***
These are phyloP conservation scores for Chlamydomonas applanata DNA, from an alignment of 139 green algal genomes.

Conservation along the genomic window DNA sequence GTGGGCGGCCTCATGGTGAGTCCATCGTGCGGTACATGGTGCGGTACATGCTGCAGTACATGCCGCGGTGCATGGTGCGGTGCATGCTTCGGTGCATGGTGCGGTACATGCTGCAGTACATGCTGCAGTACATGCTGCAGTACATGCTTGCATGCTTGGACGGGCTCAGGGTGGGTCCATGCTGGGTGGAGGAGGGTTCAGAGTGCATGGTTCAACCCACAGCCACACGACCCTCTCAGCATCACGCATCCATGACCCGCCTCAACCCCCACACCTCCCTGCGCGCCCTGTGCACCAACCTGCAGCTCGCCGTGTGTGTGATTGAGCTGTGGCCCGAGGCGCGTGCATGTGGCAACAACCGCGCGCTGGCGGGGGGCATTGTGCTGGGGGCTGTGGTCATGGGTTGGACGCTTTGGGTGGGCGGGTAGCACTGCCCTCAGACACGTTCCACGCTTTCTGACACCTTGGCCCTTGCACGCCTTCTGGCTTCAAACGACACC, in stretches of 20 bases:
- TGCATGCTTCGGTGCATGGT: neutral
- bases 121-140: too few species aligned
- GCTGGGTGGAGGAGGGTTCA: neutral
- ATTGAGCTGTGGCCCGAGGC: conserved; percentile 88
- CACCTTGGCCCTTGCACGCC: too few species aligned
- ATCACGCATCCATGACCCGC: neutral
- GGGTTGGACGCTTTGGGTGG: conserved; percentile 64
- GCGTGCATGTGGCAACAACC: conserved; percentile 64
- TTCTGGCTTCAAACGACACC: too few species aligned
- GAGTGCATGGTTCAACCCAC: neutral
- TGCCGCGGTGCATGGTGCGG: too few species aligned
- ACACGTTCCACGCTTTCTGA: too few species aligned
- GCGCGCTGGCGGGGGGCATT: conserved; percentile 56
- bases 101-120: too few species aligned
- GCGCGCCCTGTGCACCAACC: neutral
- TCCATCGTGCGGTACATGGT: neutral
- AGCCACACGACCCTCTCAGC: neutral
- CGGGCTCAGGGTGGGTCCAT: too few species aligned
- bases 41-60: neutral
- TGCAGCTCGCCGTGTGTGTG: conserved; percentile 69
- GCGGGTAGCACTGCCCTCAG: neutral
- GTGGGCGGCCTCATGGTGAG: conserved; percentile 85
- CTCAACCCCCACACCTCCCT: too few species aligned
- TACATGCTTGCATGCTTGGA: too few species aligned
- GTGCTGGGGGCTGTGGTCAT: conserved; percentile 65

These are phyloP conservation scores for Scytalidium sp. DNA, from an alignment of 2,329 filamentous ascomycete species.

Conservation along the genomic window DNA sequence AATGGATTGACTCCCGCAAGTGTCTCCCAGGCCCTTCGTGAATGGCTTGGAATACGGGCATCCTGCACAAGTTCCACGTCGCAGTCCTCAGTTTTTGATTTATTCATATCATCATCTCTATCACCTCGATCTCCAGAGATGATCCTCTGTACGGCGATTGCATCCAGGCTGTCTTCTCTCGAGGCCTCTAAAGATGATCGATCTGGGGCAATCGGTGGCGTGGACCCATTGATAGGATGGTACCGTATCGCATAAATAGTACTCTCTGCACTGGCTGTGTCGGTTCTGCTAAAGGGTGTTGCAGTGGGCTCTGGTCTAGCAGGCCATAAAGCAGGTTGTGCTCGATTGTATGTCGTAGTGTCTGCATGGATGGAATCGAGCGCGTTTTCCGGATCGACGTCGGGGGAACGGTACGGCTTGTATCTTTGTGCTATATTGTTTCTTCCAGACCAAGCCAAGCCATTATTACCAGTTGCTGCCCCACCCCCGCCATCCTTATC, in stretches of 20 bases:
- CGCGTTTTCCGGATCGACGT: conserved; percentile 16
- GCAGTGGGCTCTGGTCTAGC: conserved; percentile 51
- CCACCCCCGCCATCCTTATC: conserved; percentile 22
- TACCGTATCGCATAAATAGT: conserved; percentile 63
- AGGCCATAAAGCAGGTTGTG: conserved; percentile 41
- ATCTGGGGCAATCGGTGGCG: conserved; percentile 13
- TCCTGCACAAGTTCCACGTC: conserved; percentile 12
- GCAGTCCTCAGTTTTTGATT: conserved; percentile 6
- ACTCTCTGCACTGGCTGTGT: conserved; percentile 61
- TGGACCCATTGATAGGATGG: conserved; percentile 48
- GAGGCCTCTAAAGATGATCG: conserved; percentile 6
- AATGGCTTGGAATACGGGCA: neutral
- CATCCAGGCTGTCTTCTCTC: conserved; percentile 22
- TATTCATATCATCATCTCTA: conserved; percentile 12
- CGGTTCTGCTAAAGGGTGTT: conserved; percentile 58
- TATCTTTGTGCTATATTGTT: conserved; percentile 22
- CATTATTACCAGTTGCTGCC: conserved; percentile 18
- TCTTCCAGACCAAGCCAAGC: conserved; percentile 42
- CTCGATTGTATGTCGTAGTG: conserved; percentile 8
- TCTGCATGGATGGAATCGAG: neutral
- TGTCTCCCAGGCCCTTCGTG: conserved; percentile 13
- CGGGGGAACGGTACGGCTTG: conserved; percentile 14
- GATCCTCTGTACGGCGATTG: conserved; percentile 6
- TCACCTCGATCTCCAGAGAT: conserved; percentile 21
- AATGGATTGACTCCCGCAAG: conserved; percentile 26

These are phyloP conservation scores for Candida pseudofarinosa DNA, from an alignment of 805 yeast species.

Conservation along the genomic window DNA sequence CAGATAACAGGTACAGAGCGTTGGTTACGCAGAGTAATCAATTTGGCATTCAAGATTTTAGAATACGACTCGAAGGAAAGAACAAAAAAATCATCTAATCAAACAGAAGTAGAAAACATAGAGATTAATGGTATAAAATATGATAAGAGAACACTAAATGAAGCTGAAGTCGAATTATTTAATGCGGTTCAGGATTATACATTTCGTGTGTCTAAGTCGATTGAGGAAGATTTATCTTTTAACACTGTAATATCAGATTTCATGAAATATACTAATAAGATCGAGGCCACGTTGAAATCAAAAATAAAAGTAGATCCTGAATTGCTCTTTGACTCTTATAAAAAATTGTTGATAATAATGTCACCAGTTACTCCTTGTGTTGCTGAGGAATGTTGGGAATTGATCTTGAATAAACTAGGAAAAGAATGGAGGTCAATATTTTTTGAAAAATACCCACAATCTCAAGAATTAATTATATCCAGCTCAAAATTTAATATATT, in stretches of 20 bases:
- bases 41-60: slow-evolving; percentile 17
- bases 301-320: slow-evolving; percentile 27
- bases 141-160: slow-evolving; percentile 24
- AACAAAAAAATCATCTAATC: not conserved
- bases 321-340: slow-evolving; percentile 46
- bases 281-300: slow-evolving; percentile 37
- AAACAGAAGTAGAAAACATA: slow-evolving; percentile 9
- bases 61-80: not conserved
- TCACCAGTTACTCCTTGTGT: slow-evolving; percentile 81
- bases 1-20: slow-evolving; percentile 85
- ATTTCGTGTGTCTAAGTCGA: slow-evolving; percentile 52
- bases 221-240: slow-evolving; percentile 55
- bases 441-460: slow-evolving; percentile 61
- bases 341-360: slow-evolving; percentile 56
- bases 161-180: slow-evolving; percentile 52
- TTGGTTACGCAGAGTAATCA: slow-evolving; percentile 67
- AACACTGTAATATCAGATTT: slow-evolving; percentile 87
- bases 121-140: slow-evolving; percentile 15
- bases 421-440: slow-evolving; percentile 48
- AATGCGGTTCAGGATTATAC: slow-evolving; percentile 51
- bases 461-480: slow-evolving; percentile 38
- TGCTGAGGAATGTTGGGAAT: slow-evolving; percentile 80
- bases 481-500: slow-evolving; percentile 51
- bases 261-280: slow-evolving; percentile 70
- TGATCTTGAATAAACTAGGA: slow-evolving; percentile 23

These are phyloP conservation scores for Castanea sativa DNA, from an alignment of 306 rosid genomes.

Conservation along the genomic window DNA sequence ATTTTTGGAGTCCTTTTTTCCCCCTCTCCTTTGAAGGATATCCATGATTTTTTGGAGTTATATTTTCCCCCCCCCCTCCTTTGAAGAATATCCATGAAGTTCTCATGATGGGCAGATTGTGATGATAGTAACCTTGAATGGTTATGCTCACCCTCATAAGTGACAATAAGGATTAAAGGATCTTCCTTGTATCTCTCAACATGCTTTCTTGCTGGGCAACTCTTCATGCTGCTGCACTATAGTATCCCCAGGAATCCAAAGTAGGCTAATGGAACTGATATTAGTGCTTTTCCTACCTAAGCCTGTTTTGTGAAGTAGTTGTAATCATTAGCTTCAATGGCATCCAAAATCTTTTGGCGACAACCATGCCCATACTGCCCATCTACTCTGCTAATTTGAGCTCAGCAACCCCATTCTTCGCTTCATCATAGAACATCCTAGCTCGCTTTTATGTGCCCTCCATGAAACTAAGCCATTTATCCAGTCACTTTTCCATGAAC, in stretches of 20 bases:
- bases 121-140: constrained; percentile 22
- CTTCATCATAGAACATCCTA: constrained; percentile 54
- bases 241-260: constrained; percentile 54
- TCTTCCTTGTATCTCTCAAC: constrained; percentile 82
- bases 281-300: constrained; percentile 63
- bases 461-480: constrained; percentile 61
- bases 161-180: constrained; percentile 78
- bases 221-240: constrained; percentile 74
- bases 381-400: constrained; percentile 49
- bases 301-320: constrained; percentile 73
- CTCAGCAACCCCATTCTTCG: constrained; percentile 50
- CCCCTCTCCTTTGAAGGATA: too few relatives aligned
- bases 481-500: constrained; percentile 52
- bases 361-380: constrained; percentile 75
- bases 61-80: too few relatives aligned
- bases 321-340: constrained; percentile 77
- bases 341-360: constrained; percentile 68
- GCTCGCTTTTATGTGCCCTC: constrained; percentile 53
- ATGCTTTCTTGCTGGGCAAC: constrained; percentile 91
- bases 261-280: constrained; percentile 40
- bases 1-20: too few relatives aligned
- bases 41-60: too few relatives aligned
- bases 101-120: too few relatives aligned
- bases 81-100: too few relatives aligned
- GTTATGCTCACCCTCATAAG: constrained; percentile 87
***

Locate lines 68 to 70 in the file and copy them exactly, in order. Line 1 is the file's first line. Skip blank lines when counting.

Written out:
- bases 221-240: slow-evolving; percentile 55
- bases 441-460: slow-evolving; percentile 61
- bases 341-360: slow-evolving; percentile 56